Stories Washed Away by Time

Romania’s cultural heritage is just beginning to catch the attention of art lovers around the world. In this article, we will discover how this heritage is fading.

text and photos by Bruno Pavan

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Traveling through Romania can be an alienating experience: there are a chronic lack of basic goods and services, endless lines for fuel and a tremendous amount of bureaucratic red tape. Sooner or later the visitor despairs – it appears that little, or nothing, can redeem this country from its abject poverty. And yet wealthy Western Europe is at its back door.

Romania’s ruthless dictator, Nicolae Ceausescu (1965-1989), forced his nation to industrialize – with little regard for economic and ecological factors. Nevertheless, Romania remains primarily an agricultural country that functions much as it did in the 19th century.

Today, however, huge industrial complexes dot the landscape, monuments to Ceausescu’s poor planning. Many are empty shells, but from the smokestacks of those factories that still operate, heavy black soot blankets the surrounding villages.

These oppressive impressions dissolve, however, when one penetrates Romania’s northwestern province of Moldavia. Here one is surrounded by treasures that cannot be found elsewhere.

Whether hiding between mountains or lying among hills, Romania’s medieval monasteries and the frescoes that emblazon the exterior walls of their churches reflect the life and times of this nation located in the heart of the Balkan peninsula.

Modern Romania, which was created in the 19th century, is composed of three former principalities: Walachia, Transylvania and Moldavia. Although most of the people who inhabit these regions are ethnically and linguistically related to the West, most Christians practice Christianity in its eastern, or Byzantine, form; the only Latin people to do so. The overwhelming majority of Romania’s believers are Orthodox. The Byzantine Catholic Church, which was suppressed by the communists in 1948, was reestablished after Ceausescu’s fall.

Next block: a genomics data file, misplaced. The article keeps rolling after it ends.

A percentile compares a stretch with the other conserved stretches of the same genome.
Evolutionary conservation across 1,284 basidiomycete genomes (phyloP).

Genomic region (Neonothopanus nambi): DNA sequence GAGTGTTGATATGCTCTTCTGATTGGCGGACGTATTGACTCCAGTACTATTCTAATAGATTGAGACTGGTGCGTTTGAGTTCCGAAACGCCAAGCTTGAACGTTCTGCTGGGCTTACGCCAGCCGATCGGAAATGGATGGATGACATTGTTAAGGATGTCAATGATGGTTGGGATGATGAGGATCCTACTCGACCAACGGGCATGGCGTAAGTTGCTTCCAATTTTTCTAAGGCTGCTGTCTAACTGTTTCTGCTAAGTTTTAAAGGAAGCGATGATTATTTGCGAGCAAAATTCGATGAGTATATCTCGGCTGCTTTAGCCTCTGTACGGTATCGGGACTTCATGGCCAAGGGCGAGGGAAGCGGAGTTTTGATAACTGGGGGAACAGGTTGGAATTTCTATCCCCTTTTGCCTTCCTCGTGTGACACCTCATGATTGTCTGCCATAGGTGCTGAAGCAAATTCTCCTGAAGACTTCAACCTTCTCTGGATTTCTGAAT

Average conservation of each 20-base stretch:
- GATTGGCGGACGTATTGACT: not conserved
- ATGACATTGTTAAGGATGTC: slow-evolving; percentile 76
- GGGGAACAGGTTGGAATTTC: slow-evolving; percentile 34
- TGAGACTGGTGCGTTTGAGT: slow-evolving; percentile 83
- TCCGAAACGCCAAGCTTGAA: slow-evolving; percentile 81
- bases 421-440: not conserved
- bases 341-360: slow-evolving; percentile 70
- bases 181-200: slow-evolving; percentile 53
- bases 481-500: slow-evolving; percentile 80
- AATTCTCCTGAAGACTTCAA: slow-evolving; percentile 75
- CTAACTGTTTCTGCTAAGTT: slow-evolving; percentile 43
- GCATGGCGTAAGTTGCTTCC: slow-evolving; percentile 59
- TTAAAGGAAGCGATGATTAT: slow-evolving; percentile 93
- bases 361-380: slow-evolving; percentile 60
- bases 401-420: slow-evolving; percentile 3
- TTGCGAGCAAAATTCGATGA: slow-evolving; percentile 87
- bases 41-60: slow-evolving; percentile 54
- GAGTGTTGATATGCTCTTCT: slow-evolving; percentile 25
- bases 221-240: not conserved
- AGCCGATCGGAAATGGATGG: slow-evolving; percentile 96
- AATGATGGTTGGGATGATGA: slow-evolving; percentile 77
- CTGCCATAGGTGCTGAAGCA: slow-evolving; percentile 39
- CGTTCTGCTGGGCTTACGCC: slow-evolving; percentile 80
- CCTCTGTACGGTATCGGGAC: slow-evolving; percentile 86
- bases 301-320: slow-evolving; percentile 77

Throughout much of the 14th century, and for most of the 15th, medieval Romania, like its Balkan and Byzantine brothers, waged war with the Turks.

By the mid-15th century, Walachia and Moldavia had fallen while Transylvania had been absorbed by the Hungarians and Germans. Constantinople, the heart of Orthodoxy, was captured by the Turks in 1453 and became the capital of the Ottoman Empire.

However the princes of Walachia and Moldavia did not lose their autonomy completely. Acting as the vassals of the sultan, these Machiavellian princes collected taxes and paid tribute to the new emperor in Constantinople. Yet they styled themselves as heirs of the Byzantine realm – erecting churches, cathedrals and monasteries.

In 1600 a scheming Walachian prince, Michael the Brave, proclaimed himself prince of Walachia, Transylvania and Moldavia, briefly uniting the region for the first time since the first century.

But Michael’s reign ended one year later when he was captured and executed by representatives of the Holy Roman Emperor, whom he had betrayed.

This devastating period of war, subjugation and dashed hopes was boldly captured in full color by artists – popular historians who painted the exteriors of Moldavia’s churches.

Today historians liken them to pages in a manuscript, images created for communicating faith and legend to an illiterate population.

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Tags: Orthodox Church Art Communism/Communist Romania Byzantine Catholic Church